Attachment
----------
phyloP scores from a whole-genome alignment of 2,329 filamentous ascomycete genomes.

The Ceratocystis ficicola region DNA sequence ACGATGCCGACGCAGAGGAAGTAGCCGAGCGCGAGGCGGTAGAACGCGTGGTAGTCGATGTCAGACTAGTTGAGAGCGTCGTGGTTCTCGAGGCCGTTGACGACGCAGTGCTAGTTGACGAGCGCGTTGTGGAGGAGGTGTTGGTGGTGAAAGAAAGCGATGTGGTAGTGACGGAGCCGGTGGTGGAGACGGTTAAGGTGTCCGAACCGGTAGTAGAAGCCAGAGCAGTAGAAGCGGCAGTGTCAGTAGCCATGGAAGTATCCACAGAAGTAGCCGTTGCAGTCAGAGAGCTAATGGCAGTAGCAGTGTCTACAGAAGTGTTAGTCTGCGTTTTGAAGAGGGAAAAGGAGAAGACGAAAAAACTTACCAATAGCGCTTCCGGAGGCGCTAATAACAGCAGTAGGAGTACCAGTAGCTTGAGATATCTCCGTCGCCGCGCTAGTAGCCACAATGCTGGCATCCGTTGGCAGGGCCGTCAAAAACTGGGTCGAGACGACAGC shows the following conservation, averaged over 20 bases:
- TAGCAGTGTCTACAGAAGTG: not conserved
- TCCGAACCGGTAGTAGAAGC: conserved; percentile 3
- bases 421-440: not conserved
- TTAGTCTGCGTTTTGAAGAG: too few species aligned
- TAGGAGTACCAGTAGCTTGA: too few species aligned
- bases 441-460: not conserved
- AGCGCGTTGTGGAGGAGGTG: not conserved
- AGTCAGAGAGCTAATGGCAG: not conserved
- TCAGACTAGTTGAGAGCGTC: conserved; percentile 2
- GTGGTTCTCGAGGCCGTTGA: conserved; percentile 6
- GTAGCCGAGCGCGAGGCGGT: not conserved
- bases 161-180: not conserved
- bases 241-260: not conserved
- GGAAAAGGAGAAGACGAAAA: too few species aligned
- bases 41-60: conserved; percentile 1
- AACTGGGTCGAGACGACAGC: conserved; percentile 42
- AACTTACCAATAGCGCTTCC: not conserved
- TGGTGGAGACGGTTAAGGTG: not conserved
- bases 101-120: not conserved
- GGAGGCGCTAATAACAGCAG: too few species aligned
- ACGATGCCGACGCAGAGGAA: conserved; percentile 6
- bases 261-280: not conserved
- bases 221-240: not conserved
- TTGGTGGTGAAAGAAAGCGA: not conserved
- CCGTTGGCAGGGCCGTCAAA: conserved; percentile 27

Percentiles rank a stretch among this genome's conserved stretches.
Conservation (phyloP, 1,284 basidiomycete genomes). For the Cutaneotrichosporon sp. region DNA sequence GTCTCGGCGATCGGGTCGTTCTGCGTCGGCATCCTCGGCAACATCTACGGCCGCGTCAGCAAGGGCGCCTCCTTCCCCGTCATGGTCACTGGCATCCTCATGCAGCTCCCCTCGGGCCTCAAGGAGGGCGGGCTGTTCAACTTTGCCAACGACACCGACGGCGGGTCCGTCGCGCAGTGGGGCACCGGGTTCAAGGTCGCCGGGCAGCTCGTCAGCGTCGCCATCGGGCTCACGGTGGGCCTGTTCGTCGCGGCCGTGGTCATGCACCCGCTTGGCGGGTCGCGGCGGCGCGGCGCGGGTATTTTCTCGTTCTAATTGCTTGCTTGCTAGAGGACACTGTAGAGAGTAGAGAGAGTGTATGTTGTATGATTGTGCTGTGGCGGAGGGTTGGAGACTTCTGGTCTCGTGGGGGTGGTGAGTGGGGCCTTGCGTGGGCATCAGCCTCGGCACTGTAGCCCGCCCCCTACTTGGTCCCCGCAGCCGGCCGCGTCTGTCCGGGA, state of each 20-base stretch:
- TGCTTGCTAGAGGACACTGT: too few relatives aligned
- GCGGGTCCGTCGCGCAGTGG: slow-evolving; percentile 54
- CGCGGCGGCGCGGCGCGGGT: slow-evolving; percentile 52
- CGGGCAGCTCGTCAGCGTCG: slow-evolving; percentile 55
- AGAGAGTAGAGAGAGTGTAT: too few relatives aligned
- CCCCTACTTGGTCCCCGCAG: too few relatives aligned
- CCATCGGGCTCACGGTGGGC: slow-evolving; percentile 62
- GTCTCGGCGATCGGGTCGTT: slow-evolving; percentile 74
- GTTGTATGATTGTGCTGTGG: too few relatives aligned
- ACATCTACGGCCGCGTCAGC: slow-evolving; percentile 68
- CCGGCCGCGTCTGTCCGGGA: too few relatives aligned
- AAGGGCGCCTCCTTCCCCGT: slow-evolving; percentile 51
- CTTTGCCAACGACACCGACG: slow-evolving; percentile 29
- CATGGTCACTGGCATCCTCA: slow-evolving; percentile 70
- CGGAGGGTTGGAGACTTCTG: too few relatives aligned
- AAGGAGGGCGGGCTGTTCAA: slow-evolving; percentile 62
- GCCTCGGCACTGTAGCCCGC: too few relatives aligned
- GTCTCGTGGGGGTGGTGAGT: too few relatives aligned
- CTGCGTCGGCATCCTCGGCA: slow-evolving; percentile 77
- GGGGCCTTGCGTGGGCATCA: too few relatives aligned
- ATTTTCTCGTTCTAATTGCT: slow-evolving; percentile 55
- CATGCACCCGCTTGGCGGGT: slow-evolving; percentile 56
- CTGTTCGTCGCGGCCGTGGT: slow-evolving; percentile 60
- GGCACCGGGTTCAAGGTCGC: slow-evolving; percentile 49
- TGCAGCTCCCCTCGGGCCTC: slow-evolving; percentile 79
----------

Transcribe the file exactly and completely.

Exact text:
phyloP scores from a whole-genome alignment of 2,329 filamentous ascomycete genomes.

The Ceratocystis ficicola region DNA sequence ACGATGCCGACGCAGAGGAAGTAGCCGAGCGCGAGGCGGTAGAACGCGTGGTAGTCGATGTCAGACTAGTTGAGAGCGTCGTGGTTCTCGAGGCCGTTGACGACGCAGTGCTAGTTGACGAGCGCGTTGTGGAGGAGGTGTTGGTGGTGAAAGAAAGCGATGTGGTAGTGACGGAGCCGGTGGTGGAGACGGTTAAGGTGTCCGAACCGGTAGTAGAAGCCAGAGCAGTAGAAGCGGCAGTGTCAGTAGCCATGGAAGTATCCACAGAAGTAGCCGTTGCAGTCAGAGAGCTAATGGCAGTAGCAGTGTCTACAGAAGTGTTAGTCTGCGTTTTGAAGAGGGAAAAGGAGAAGACGAAAAAACTTACCAATAGCGCTTCCGGAGGCGCTAATAACAGCAGTAGGAGTACCAGTAGCTTGAGATATCTCCGTCGCCGCGCTAGTAGCCACAATGCTGGCATCCGTTGGCAGGGCCGTCAAAAACTGGGTCGAGACGACAGC shows the following conservation, averaged over 20 bases:
- TAGCAGTGTCTACAGAAGTG: not conserved
- TCCGAACCGGTAGTAGAAGC: conserved; percentile 3
- bases 421-440: not conserved
- TTAGTCTGCGTTTTGAAGAG: too few species aligned
- TAGGAGTACCAGTAGCTTGA: too few species aligned
- bases 441-460: not conserved
- AGCGCGTTGTGGAGGAGGTG: not conserved
- AGTCAGAGAGCTAATGGCAG: not conserved
- TCAGACTAGTTGAGAGCGTC: conserved; percentile 2
- GTGGTTCTCGAGGCCGTTGA: conserved; percentile 6
- GTAGCCGAGCGCGAGGCGGT: not conserved
- bases 161-180: not conserved
- bases 241-260: not conserved
- GGAAAAGGAGAAGACGAAAA: too few species aligned
- bases 41-60: conserved; percentile 1
- AACTGGGTCGAGACGACAGC: conserved; percentile 42
- AACTTACCAATAGCGCTTCC: not conserved
- TGGTGGAGACGGTTAAGGTG: not conserved
- bases 101-120: not conserved
- GGAGGCGCTAATAACAGCAG: too few species aligned
- ACGATGCCGACGCAGAGGAA: conserved; percentile 6
- bases 261-280: not conserved
- bases 221-240: not conserved
- TTGGTGGTGAAAGAAAGCGA: not conserved
- CCGTTGGCAGGGCCGTCAAA: conserved; percentile 27

Percentiles rank a stretch among this genome's conserved stretches.
Conservation (phyloP, 1,284 basidiomycete genomes). For the Cutaneotrichosporon sp. region DNA sequence GTCTCGGCGATCGGGTCGTTCTGCGTCGGCATCCTCGGCAACATCTACGGCCGCGTCAGCAAGGGCGCCTCCTTCCCCGTCATGGTCACTGGCATCCTCATGCAGCTCCCCTCGGGCCTCAAGGAGGGCGGGCTGTTCAACTTTGCCAACGACACCGACGGCGGGTCCGTCGCGCAGTGGGGCACCGGGTTCAAGGTCGCCGGGCAGCTCGTCAGCGTCGCCATCGGGCTCACGGTGGGCCTGTTCGTCGCGGCCGTGGTCATGCACCCGCTTGGCGGGTCGCGGCGGCGCGGCGCGGGTATTTTCTCGTTCTAATTGCTTGCTTGCTAGAGGACACTGTAGAGAGTAGAGAGAGTGTATGTTGTATGATTGTGCTGTGGCGGAGGGTTGGAGACTTCTGGTCTCGTGGGGGTGGTGAGTGGGGCCTTGCGTGGGCATCAGCCTCGGCACTGTAGCCCGCCCCCTACTTGGTCCCCGCAGCCGGCCGCGTCTGTCCGGGA, state of each 20-base stretch:
- TGCTTGCTAGAGGACACTGT: too few relatives aligned
- GCGGGTCCGTCGCGCAGTGG: slow-evolving; percentile 54
- CGCGGCGGCGCGGCGCGGGT: slow-evolving; percentile 52
- CGGGCAGCTCGTCAGCGTCG: slow-evolving; percentile 55
- AGAGAGTAGAGAGAGTGTAT: too few relatives aligned
- CCCCTACTTGGTCCCCGCAG: too few relatives aligned
- CCATCGGGCTCACGGTGGGC: slow-evolving; percentile 62
- GTCTCGGCGATCGGGTCGTT: slow-evolving; percentile 74
- GTTGTATGATTGTGCTGTGG: too few relatives aligned
- ACATCTACGGCCGCGTCAGC: slow-evolving; percentile 68
- CCGGCCGCGTCTGTCCGGGA: too few relatives aligned
- AAGGGCGCCTCCTTCCCCGT: slow-evolving; percentile 51
- CTTTGCCAACGACACCGACG: slow-evolving; percentile 29
- CATGGTCACTGGCATCCTCA: slow-evolving; percentile 70
- CGGAGGGTTGGAGACTTCTG: too few relatives aligned
- AAGGAGGGCGGGCTGTTCAA: slow-evolving; percentile 62
- GCCTCGGCACTGTAGCCCGC: too few relatives aligned
- GTCTCGTGGGGGTGGTGAGT: too few relatives aligned
- CTGCGTCGGCATCCTCGGCA: slow-evolving; percentile 77
- GGGGCCTTGCGTGGGCATCA: too few relatives aligned
- ATTTTCTCGTTCTAATTGCT: slow-evolving; percentile 55
- CATGCACCCGCTTGGCGGGT: slow-evolving; percentile 56
- CTGTTCGTCGCGGCCGTGGT: slow-evolving; percentile 60
- GGCACCGGGTTCAAGGTCGC: slow-evolving; percentile 49
- TGCAGCTCCCCTCGGGCCTC: slow-evolving; percentile 79